Thoughts on a forgotten artistPosted by on June 19, 2014
Ewell Sale Stewart Library, Academy of Natural Sciences, Drexel University
Every day starting early in the morning, I think about words. But sometimes, for perspective, it’s good to consider imagery created by a different kind of “magic”—art created without linguistic sculpting.
How does the artist convey their image and the complexities of nature? When does the artist know to take field notes or begin sketching? How many blank pages does it take?
Under the surface, these questions are as much an open inquiry as how the writer puts together a description. So this week—quite inexplicably—I found myself thinking about the mostly-forgotten, but extremely talented, bird artist Alexander Rider.
Unlike his contemporaries John J. Audubon; Alexander Wilson, who became known as “the father of ornithology;” and Titan Ramsay Teale, not much is known about Alexander Rider–except that the German immigrant drank his share of whiskey and that his remaining prints are some of the most detailed bird art of the first half of the nineteenth century.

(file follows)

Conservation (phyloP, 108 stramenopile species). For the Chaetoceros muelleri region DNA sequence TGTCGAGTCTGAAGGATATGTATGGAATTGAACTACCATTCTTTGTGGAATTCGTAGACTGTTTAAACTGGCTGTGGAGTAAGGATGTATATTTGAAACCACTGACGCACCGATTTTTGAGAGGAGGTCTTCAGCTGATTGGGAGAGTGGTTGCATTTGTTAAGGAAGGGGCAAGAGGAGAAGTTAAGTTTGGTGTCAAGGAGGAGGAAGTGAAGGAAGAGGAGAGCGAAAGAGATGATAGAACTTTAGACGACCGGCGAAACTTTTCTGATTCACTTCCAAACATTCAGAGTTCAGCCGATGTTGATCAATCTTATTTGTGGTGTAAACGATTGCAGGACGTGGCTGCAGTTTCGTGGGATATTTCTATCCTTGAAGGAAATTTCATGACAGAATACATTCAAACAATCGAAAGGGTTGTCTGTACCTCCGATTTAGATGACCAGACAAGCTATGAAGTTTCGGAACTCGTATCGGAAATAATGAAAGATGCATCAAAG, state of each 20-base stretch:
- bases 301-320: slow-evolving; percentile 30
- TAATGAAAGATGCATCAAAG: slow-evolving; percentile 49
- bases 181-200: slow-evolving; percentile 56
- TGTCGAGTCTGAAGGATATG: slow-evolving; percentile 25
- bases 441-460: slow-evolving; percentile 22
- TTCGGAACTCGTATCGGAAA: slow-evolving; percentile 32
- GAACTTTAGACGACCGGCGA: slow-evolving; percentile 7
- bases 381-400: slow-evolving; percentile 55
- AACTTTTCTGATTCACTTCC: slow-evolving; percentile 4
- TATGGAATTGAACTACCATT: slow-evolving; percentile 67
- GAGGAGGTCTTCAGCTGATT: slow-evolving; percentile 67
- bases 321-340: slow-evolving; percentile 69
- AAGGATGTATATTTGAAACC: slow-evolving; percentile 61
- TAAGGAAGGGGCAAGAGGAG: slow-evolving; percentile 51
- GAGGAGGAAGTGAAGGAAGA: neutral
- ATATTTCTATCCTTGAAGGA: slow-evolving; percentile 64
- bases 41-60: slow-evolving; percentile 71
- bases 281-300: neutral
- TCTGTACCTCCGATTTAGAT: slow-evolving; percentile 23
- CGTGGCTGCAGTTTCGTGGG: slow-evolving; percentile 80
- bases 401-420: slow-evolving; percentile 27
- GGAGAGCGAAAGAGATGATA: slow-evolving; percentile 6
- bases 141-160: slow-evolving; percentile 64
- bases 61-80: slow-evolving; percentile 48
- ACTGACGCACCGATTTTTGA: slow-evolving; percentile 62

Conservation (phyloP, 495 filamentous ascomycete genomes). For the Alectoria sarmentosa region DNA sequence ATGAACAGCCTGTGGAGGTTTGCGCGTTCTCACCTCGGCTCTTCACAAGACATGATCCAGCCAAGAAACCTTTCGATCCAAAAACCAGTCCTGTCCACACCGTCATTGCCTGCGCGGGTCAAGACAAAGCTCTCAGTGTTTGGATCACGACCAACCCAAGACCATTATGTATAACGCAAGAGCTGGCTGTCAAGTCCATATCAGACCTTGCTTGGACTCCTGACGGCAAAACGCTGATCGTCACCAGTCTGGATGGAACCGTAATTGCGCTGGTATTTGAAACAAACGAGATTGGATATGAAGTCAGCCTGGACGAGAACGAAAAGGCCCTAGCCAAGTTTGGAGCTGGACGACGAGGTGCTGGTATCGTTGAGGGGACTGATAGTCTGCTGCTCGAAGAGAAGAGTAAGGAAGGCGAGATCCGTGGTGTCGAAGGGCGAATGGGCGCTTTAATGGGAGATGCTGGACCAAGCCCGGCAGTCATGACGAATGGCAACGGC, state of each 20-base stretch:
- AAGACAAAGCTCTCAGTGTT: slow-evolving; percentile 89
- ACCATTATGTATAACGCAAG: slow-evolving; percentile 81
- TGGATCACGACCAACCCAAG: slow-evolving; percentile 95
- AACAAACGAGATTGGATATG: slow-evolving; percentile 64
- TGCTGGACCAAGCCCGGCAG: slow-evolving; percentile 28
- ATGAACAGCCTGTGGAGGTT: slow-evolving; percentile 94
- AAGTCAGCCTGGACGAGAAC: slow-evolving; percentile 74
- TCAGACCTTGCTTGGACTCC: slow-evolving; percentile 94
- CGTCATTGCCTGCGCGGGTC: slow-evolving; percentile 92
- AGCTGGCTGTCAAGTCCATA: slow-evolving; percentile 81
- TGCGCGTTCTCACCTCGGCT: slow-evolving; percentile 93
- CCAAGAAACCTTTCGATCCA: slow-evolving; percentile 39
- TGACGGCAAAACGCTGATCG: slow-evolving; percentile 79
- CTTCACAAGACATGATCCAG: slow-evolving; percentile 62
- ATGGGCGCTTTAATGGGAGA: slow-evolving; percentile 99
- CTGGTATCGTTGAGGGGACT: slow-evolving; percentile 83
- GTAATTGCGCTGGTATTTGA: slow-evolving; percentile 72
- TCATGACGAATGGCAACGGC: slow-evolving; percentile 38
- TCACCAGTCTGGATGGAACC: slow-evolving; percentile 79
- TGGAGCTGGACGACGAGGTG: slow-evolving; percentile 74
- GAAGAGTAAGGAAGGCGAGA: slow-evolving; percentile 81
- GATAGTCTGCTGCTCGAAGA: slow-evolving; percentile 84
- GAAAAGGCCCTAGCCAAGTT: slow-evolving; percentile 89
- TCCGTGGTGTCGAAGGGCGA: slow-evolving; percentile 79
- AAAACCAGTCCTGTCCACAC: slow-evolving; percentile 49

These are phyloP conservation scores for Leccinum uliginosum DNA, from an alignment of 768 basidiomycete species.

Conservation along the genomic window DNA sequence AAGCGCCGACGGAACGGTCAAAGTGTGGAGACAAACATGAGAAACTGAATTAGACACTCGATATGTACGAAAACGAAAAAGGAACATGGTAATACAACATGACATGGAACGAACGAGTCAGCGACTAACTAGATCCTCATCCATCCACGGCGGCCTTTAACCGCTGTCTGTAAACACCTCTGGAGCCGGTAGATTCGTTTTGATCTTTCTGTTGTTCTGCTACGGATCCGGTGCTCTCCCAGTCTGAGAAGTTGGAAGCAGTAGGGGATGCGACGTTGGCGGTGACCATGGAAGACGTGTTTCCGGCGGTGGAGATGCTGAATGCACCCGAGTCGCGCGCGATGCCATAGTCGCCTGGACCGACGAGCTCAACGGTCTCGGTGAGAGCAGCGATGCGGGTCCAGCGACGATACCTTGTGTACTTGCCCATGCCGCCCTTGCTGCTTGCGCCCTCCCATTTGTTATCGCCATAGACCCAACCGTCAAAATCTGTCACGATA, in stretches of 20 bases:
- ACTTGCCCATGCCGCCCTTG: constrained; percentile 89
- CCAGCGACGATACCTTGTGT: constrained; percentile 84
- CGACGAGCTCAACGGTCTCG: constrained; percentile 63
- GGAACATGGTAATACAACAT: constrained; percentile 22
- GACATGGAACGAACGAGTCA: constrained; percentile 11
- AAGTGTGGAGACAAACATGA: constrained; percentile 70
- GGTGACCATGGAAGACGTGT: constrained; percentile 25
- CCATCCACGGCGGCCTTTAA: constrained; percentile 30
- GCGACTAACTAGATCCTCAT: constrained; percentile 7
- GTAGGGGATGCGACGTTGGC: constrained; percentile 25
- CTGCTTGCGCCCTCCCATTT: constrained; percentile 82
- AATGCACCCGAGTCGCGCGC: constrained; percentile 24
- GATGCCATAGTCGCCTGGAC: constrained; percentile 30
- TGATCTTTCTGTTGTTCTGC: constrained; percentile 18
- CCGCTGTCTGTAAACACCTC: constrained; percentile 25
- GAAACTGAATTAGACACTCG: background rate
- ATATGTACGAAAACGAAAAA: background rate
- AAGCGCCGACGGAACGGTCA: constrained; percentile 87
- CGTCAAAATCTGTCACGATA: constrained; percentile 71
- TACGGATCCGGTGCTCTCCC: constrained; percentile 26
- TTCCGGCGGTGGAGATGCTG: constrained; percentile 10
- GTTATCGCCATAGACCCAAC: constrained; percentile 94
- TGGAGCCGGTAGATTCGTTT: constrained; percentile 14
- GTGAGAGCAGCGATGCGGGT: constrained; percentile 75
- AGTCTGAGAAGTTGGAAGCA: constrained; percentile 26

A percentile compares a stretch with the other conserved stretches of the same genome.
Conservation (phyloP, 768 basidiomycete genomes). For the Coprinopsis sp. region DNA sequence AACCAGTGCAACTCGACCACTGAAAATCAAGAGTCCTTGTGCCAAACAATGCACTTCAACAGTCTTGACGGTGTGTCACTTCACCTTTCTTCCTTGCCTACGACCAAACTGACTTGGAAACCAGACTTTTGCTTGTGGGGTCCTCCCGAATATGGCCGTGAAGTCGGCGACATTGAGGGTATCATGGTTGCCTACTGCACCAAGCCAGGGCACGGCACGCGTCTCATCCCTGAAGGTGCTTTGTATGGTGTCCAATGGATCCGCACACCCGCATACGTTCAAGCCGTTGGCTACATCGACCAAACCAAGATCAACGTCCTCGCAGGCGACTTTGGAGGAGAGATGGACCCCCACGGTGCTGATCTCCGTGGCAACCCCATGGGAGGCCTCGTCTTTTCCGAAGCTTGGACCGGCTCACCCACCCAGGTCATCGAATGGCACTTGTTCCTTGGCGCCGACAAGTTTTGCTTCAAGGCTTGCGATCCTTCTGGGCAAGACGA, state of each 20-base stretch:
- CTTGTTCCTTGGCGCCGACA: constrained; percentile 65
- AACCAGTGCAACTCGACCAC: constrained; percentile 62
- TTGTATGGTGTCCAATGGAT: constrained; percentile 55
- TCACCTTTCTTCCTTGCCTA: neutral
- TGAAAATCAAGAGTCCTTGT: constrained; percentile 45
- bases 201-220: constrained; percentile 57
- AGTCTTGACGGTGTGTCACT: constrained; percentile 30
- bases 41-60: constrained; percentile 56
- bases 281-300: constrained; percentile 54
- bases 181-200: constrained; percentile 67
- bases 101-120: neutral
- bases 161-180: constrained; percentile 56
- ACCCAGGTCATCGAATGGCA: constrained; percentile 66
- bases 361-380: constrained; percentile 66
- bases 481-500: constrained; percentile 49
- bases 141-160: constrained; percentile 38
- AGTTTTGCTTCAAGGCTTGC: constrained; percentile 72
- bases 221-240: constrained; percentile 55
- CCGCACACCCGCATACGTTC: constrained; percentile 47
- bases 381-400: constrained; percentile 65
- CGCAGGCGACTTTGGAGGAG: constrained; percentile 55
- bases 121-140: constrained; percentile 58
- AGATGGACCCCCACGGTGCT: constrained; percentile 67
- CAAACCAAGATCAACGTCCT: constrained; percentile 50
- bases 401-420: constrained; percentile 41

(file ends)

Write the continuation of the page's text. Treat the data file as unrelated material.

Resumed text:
But A. Rider (as he signed his artwork) was not just an artist of portraiture. He sketched in the field, and became known for trying to capture the appearance of birds as they look in the wild.
It was six years before Audubon when Alex Rider trekked the sand dry as dust and the flat-lands pines. If late at night in front of the computer screen’s gleam you search long enough, you will stumble upon A. Rider’s work. One of his first Florida birds was the scrub jay.
Florida jay (Garrulus floridanus); Northern three-toed woodpecker (Picus tridactylus), young red-headed woodpecker (Picus erythrocephalus) / drawn from nature by A. Rider ; engraved by Alexander Lawson, [ca. 1825].
Rider eventually worked with Wilson and Audubon, helping them both produce their volumes of bird art.
Nearly nineteen decades later, one writer, searching in the gleam of the computer screen at night, ponders this artist.
Post by Roger